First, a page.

A Study of High Temperature Reactions in Oxide-Dispersion-Strengthened Molybdenum at Reduced Oxygen Partial Pressures
Mohammed, Jelila Sarah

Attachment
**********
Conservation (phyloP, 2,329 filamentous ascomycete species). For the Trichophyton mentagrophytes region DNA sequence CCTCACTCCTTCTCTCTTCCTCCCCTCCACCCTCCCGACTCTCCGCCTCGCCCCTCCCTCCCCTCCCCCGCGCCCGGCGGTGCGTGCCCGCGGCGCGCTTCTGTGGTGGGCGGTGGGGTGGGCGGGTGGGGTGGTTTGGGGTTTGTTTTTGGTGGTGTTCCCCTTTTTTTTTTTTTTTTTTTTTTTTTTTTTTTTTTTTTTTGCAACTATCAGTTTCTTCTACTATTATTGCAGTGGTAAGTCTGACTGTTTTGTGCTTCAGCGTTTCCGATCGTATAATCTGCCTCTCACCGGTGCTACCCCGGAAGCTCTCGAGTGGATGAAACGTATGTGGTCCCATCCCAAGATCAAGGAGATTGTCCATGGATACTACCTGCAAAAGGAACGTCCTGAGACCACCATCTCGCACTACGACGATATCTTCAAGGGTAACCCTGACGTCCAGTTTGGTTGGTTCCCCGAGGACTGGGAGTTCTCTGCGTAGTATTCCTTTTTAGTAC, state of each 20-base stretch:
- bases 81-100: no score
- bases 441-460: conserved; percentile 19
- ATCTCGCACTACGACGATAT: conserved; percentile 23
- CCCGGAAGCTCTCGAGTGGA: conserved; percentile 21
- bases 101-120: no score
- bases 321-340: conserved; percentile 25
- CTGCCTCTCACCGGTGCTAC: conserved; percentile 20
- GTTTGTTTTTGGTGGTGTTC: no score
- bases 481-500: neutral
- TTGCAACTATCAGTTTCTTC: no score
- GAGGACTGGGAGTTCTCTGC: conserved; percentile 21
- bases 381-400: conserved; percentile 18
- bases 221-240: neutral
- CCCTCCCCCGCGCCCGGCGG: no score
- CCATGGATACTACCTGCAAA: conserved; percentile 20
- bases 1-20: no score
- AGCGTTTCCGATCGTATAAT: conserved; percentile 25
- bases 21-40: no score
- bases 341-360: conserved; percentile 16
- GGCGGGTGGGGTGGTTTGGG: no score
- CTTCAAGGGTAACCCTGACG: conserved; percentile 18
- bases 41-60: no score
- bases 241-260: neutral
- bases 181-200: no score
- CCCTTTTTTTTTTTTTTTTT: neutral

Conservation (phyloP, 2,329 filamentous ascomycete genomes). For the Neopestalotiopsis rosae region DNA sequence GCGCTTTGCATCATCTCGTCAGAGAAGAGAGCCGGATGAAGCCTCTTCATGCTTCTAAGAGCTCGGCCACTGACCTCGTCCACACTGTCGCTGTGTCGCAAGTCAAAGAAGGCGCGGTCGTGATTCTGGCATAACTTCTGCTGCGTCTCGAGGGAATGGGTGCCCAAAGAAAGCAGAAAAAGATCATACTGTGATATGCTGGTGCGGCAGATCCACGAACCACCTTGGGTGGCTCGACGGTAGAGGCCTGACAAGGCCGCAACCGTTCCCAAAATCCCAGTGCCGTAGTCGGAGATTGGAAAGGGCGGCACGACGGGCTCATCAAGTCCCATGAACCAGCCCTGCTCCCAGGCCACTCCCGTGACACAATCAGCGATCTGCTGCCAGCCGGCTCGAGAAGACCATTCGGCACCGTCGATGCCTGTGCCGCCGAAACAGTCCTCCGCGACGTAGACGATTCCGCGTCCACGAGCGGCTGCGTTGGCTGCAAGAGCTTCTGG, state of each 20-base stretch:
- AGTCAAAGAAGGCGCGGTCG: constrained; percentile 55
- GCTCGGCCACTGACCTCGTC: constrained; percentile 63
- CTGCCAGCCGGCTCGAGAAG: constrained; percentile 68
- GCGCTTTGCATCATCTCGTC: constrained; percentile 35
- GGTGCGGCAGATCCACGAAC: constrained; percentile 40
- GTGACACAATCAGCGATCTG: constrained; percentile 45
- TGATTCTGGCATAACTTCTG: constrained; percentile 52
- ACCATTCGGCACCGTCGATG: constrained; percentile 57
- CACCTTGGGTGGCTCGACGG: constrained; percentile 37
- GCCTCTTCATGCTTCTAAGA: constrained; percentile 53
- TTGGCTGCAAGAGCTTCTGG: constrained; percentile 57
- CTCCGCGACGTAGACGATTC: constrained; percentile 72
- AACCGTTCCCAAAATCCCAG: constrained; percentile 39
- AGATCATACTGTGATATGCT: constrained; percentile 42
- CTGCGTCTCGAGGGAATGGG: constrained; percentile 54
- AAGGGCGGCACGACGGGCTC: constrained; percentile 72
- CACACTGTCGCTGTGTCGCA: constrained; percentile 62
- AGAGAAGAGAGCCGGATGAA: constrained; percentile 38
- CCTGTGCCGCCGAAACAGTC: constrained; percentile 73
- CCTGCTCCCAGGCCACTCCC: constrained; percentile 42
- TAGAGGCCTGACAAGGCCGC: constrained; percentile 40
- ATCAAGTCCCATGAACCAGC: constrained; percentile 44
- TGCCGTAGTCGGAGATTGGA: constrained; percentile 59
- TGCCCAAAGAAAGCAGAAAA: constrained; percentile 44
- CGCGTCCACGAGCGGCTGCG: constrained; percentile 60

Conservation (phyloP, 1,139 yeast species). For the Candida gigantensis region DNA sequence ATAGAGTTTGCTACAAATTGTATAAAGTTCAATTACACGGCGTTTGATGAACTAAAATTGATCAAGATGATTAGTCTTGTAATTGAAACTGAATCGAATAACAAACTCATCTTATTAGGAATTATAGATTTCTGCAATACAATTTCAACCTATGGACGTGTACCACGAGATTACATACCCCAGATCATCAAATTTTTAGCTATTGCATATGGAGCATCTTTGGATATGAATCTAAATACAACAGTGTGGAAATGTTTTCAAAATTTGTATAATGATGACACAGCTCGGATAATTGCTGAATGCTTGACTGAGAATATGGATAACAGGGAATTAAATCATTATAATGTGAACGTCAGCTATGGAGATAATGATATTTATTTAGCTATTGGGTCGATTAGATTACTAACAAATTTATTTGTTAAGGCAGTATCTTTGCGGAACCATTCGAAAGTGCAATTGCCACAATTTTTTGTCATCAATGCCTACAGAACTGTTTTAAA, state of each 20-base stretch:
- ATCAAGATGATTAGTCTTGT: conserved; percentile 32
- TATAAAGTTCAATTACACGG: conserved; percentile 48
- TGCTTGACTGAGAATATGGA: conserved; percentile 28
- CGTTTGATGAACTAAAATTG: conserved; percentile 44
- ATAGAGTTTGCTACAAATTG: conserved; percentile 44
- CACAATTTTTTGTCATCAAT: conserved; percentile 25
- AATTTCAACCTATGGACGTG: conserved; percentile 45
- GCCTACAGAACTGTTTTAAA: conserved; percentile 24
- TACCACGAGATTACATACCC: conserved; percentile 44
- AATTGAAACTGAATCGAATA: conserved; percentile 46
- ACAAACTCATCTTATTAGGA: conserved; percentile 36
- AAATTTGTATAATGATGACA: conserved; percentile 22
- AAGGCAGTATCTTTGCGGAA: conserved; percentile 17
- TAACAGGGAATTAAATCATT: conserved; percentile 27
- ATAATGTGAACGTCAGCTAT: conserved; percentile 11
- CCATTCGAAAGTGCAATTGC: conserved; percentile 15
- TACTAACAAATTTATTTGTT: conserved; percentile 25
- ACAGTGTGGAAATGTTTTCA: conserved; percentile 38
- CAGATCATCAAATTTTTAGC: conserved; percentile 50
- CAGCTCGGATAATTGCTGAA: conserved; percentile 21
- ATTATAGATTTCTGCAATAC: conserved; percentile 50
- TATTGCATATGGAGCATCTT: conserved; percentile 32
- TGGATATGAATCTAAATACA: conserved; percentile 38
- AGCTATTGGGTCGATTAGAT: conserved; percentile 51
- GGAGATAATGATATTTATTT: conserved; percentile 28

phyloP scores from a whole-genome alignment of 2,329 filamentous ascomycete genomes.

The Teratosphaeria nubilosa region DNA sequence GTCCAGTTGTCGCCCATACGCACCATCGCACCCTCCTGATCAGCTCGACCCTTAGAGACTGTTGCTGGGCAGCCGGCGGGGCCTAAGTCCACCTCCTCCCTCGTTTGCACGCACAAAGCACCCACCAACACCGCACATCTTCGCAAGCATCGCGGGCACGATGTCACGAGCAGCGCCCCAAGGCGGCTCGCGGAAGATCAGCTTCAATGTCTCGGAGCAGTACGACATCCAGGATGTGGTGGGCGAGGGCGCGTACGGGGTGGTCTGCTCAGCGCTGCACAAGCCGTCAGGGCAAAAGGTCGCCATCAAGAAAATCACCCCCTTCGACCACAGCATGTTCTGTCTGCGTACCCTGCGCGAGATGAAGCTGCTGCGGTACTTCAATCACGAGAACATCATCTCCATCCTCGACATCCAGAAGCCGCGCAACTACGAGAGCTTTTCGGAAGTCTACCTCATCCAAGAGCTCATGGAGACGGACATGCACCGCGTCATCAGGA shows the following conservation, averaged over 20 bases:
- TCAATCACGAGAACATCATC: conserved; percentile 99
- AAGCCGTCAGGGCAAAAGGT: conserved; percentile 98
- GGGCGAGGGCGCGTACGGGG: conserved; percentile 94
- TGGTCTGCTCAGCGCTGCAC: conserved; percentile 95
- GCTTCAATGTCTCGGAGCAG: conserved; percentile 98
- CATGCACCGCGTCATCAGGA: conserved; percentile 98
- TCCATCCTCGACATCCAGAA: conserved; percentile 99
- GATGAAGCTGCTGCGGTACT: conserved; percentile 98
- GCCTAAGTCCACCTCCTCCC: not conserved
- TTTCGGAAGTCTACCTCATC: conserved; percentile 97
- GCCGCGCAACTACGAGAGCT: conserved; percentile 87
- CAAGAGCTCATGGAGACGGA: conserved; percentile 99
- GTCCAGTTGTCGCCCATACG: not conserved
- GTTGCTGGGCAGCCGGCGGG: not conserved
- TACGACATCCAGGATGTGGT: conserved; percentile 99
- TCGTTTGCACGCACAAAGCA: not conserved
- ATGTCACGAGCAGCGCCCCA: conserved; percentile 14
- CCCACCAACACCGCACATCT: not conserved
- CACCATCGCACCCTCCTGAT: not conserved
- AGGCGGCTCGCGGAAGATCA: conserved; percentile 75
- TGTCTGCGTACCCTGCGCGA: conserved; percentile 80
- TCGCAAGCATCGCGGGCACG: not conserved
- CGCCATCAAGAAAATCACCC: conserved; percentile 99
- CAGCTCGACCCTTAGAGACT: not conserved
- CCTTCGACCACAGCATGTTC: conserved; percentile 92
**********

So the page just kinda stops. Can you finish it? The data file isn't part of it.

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Rare-earth oxides used in oxide dispersion strengthening are known to provide excellent strength and deformability over ordinary dispersion strengthening. It has been suggested that this may be due to the development of molybdate compounds instead of pure dispersed oxide particles. These alloys are produced by dispersing particles of certain rare-earth oxides in a molybdenum matrix and forming the mixture into a composite ingot. During the high-temperature consolidation process, the oxides are converted into rare-earth molybdates. With subsequent processing, these molybdate phases undergo deformation to form high-surface-area ribbons that serve to inhibit dislocation movement, thus improving the mechanical properties of the molybdenum matrix. It is still unknown what specific compounds, phases, and crystal structures provide these metal-oxides with their high strength and deformability. Because the molybdate phases are formed at high temperatures and low oxygen partial pressures, little is also known of the high-temperature phase equilibria of the REO-Mo systems under these conditions. The primary goal of this study was to deifine phase equilibria on systems of Mo with rare-earth oxides. The project aimed to identify compounds, phases, and specific oxidation states of molybdenum at various processing conditions. Systems of LaO1.5-MoOx, YO1.5-MoOx, and ZrO2- MoOx were investigated at temperatures of 1000??nd 1200??and O2 partial pressures ranging from 10-4 Pa to 10-13 Pa. Samples were prepared using powder starting materials of Mo and rare-earth oxides were combined in stoichiometric ratios. The samples were then electrically heated in a ceramic tube furnace in which the oxygen partial pressure was controlled by means of a combined flow of H2 and CO2 gas. Characterization was performed using x-ray diffraction, with published powder diffraction files for phase identification.